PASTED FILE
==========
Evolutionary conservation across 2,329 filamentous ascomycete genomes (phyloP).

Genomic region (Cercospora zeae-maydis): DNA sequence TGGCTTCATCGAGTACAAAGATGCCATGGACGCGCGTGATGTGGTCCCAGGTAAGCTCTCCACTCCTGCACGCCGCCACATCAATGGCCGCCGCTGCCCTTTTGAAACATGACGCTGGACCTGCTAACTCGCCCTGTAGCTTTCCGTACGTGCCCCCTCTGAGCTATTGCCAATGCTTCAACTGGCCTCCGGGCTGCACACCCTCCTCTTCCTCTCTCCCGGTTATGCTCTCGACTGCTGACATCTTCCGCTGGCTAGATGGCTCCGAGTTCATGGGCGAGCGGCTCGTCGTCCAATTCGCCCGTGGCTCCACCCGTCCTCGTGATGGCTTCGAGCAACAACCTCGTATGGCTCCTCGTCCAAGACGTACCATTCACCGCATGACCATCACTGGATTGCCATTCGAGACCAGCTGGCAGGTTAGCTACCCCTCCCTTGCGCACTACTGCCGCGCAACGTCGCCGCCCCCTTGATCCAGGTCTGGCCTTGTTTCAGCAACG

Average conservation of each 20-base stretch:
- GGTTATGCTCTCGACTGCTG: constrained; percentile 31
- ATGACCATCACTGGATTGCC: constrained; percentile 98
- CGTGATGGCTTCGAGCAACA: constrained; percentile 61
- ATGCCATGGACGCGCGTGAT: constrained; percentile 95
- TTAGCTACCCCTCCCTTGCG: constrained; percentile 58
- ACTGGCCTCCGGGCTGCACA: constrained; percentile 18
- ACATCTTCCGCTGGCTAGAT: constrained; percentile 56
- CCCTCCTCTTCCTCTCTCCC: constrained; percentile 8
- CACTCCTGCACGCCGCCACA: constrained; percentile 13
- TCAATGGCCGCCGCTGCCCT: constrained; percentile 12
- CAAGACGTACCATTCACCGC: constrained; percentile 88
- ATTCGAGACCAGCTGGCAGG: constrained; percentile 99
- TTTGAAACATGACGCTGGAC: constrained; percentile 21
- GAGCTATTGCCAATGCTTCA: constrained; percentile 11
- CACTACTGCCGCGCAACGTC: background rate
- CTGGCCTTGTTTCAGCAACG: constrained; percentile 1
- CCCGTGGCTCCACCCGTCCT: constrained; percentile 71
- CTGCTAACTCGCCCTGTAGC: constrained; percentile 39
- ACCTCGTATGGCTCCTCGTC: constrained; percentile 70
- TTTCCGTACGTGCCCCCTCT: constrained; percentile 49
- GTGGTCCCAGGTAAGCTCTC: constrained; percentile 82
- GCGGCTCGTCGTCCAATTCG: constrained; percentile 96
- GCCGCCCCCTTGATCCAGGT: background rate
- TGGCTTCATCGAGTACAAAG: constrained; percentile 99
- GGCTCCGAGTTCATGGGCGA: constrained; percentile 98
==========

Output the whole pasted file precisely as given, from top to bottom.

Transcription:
Evolutionary conservation across 2,329 filamentous ascomycete genomes (phyloP).

Genomic region (Cercospora zeae-maydis): DNA sequence TGGCTTCATCGAGTACAAAGATGCCATGGACGCGCGTGATGTGGTCCCAGGTAAGCTCTCCACTCCTGCACGCCGCCACATCAATGGCCGCCGCTGCCCTTTTGAAACATGACGCTGGACCTGCTAACTCGCCCTGTAGCTTTCCGTACGTGCCCCCTCTGAGCTATTGCCAATGCTTCAACTGGCCTCCGGGCTGCACACCCTCCTCTTCCTCTCTCCCGGTTATGCTCTCGACTGCTGACATCTTCCGCTGGCTAGATGGCTCCGAGTTCATGGGCGAGCGGCTCGTCGTCCAATTCGCCCGTGGCTCCACCCGTCCTCGTGATGGCTTCGAGCAACAACCTCGTATGGCTCCTCGTCCAAGACGTACCATTCACCGCATGACCATCACTGGATTGCCATTCGAGACCAGCTGGCAGGTTAGCTACCCCTCCCTTGCGCACTACTGCCGCGCAACGTCGCCGCCCCCTTGATCCAGGTCTGGCCTTGTTTCAGCAACG

Average conservation of each 20-base stretch:
- GGTTATGCTCTCGACTGCTG: constrained; percentile 31
- ATGACCATCACTGGATTGCC: constrained; percentile 98
- CGTGATGGCTTCGAGCAACA: constrained; percentile 61
- ATGCCATGGACGCGCGTGAT: constrained; percentile 95
- TTAGCTACCCCTCCCTTGCG: constrained; percentile 58
- ACTGGCCTCCGGGCTGCACA: constrained; percentile 18
- ACATCTTCCGCTGGCTAGAT: constrained; percentile 56
- CCCTCCTCTTCCTCTCTCCC: constrained; percentile 8
- CACTCCTGCACGCCGCCACA: constrained; percentile 13
- TCAATGGCCGCCGCTGCCCT: constrained; percentile 12
- CAAGACGTACCATTCACCGC: constrained; percentile 88
- ATTCGAGACCAGCTGGCAGG: constrained; percentile 99
- TTTGAAACATGACGCTGGAC: constrained; percentile 21
- GAGCTATTGCCAATGCTTCA: constrained; percentile 11
- CACTACTGCCGCGCAACGTC: background rate
- CTGGCCTTGTTTCAGCAACG: constrained; percentile 1
- CCCGTGGCTCCACCCGTCCT: constrained; percentile 71
- CTGCTAACTCGCCCTGTAGC: constrained; percentile 39
- ACCTCGTATGGCTCCTCGTC: constrained; percentile 70
- TTTCCGTACGTGCCCCCTCT: constrained; percentile 49
- GTGGTCCCAGGTAAGCTCTC: constrained; percentile 82
- GCGGCTCGTCGTCCAATTCG: constrained; percentile 96
- GCCGCCCCCTTGATCCAGGT: background rate
- TGGCTTCATCGAGTACAAAG: constrained; percentile 99
- GGCTCCGAGTTCATGGGCGA: constrained; percentile 98